Vilseck community mourns four of its own killed during battle for Fallujah
November 19, 2004
VILSECK, Germany — War came home Wednesday to Rose Barracks in Vilseck.
On a gray, cold and rainy day that reflected just how this community felt, more than 700 people filled the Vilseck Chapel and adjoining fellowship room to say farewell to four 2nd Battalion, 2nd Infantry Regiment soldiers killed last week in the battle for Fallujah, Iraq.
The unit had dispatched grief counselors to help people deal with the Nov. 9 death of Command Sgt. Maj. Steven Faulkenburg.
But before the community could say farewell to Faulkenburg — his memorial service was scheduled for Wednesday — word came Saturday that three more 2-2 Infantry soldiers had fallen in Fallujah.
The three were Capt. Sean Sims, 1st Lt. Edward Iwan and Sgt. James Matteson. Sims, Iwan and Matteson all were from Company A. The battalion lost its command sergeant major, a company commander, a company executive officer and a team leader all within five days.
With the helmets, rifles, boots and identification tags of the four standing at the front of the chapel as tangible proof that this tragedy was real, many people were in tears before the service began.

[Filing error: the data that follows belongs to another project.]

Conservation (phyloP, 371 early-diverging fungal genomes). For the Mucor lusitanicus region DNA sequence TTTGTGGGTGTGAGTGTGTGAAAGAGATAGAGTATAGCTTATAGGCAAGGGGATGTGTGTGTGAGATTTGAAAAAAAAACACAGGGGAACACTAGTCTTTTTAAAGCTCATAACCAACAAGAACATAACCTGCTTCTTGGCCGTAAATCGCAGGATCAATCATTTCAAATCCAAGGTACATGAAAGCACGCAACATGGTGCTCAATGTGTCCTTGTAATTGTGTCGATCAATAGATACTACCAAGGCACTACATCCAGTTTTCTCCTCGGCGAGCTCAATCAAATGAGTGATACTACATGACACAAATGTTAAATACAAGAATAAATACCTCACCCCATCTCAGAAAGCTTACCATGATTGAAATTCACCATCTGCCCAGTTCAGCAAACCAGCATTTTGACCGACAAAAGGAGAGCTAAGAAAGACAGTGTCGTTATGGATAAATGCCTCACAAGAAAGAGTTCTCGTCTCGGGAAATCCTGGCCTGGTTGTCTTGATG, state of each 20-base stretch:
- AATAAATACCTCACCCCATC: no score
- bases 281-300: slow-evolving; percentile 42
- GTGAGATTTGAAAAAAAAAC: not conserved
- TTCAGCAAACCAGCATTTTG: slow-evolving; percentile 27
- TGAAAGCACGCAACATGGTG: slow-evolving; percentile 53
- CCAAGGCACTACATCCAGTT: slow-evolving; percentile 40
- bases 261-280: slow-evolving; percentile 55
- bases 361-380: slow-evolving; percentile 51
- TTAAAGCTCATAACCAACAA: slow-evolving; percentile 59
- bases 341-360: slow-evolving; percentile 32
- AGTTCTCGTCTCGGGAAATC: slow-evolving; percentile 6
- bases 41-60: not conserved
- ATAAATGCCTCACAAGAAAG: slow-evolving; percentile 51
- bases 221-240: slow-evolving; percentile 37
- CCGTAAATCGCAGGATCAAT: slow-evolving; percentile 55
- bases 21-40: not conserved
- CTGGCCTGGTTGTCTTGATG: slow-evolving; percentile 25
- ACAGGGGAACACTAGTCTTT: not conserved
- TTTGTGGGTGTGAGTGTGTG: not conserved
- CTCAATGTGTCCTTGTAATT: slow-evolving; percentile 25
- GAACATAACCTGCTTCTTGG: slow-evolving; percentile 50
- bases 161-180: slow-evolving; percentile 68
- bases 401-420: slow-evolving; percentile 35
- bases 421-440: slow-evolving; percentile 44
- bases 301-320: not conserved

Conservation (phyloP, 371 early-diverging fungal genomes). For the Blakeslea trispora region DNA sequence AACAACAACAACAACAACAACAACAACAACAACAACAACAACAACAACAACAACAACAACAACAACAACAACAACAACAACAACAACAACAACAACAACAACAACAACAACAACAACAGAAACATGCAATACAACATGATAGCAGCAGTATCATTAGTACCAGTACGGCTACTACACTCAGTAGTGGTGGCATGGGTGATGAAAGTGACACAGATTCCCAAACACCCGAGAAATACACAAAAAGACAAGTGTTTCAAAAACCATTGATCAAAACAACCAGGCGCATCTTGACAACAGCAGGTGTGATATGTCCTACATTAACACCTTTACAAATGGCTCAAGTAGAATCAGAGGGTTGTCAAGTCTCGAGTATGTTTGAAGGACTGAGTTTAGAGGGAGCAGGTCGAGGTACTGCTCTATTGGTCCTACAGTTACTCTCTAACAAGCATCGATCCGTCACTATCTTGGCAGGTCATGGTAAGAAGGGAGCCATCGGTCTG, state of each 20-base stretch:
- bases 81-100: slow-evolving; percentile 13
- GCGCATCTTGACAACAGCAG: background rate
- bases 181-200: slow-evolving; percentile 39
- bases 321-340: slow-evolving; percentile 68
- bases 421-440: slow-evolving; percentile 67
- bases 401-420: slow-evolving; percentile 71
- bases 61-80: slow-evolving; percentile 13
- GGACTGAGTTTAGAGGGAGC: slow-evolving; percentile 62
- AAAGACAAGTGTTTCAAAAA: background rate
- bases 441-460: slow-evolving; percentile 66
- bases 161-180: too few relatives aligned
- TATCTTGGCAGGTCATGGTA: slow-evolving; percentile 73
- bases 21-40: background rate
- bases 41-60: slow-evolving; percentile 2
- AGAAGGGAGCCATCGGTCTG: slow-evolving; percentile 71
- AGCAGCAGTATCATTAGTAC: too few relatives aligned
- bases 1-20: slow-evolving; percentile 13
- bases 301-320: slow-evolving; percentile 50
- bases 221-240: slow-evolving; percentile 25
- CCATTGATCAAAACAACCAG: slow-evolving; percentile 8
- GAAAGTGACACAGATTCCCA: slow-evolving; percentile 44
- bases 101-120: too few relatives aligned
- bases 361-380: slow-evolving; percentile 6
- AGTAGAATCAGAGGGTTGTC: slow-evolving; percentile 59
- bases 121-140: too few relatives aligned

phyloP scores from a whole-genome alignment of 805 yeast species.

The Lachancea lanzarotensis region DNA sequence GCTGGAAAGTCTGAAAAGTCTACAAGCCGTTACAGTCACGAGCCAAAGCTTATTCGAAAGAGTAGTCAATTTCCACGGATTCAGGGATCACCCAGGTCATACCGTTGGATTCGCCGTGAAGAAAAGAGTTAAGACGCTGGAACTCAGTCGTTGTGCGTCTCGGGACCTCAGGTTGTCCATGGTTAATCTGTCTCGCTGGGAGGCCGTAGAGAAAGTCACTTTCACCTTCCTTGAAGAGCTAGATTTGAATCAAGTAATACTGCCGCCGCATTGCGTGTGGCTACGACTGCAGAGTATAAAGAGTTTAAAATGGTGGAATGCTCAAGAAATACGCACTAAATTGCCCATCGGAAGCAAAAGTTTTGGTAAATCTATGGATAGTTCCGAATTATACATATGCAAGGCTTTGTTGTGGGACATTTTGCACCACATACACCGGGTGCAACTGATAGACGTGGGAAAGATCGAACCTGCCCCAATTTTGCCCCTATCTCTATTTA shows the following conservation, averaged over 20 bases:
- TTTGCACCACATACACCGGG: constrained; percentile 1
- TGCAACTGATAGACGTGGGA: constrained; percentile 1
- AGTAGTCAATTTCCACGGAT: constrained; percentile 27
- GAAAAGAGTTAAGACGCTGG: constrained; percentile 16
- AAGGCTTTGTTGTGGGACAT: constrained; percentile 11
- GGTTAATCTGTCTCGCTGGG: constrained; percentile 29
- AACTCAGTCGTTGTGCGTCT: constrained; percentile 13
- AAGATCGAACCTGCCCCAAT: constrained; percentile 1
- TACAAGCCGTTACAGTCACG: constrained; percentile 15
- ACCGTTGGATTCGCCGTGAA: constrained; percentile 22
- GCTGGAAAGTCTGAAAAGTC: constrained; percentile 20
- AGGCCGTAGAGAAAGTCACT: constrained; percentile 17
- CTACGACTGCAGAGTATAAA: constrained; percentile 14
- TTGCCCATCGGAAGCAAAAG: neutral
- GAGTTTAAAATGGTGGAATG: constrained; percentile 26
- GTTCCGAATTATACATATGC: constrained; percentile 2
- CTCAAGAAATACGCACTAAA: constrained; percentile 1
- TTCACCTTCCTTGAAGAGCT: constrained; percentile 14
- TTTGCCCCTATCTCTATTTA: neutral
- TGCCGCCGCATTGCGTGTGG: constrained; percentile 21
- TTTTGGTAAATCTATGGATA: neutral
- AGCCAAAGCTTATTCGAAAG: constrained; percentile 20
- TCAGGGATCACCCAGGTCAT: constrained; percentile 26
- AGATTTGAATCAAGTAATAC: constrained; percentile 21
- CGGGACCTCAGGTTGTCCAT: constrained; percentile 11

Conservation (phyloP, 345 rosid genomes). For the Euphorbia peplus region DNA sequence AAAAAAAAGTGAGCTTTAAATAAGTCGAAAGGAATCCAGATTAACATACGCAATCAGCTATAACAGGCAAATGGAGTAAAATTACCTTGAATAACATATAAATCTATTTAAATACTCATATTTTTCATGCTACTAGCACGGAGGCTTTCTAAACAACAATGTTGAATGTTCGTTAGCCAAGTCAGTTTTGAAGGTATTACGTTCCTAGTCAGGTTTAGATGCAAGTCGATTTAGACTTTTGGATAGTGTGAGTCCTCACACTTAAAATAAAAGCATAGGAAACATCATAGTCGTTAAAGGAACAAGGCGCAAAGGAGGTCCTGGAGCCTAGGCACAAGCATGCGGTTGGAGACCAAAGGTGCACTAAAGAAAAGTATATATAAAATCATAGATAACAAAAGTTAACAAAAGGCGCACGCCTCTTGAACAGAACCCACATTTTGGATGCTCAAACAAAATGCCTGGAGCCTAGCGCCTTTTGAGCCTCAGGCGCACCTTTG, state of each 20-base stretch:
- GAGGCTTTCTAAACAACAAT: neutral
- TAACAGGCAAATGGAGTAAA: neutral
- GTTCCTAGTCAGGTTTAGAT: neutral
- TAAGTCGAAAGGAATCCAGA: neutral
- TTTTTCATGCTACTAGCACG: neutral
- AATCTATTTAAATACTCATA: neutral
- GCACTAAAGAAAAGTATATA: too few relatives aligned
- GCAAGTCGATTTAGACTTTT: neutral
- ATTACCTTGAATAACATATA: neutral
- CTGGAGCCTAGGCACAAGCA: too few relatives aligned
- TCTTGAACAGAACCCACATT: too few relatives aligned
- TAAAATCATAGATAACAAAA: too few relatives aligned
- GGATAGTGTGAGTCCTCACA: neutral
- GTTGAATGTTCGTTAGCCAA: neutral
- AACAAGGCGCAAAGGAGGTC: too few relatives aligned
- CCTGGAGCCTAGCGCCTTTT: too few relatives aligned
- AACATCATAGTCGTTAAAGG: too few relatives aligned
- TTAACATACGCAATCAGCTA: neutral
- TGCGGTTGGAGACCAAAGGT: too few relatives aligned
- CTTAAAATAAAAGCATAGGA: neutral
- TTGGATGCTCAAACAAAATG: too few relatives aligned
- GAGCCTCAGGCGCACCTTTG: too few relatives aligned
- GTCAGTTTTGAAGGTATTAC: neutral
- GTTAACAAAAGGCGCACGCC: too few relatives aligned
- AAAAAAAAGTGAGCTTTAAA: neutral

The community did not have to grieve alone. Gen. B.B. Bell and Command Sgt. Maj. Michael Gravens, U.S. Army Europe’s commander and command sergeant major, were there.
Col. Dana Pittard, the 3rd Brigade Combat Team commander, who oversees the 2nd Battalion’s Task Force 2-2 Infantry, returned from Iraq for the service. He brought a strong dose of healing power with him.
“As soldiers always know, there is a possibility of death, but when it hits, it hits so very hard,” Pittard said in remarks during the service.
“In Iraq, it may seem easier to deal with. We mourn; we grieve, but most of us move on. Here at home in Vilseck, it’s different. When the news hit here, our world temporarily stopped.”
After the service, Pittard stood in the entrance of the chapel to comfort community members. Many broke down and sobbed in his arms. They expressed thanks to the colonel, who still has a war to fight in Iraq, for being there. It took the roughly 400 people in the chapel almost an hour to exit.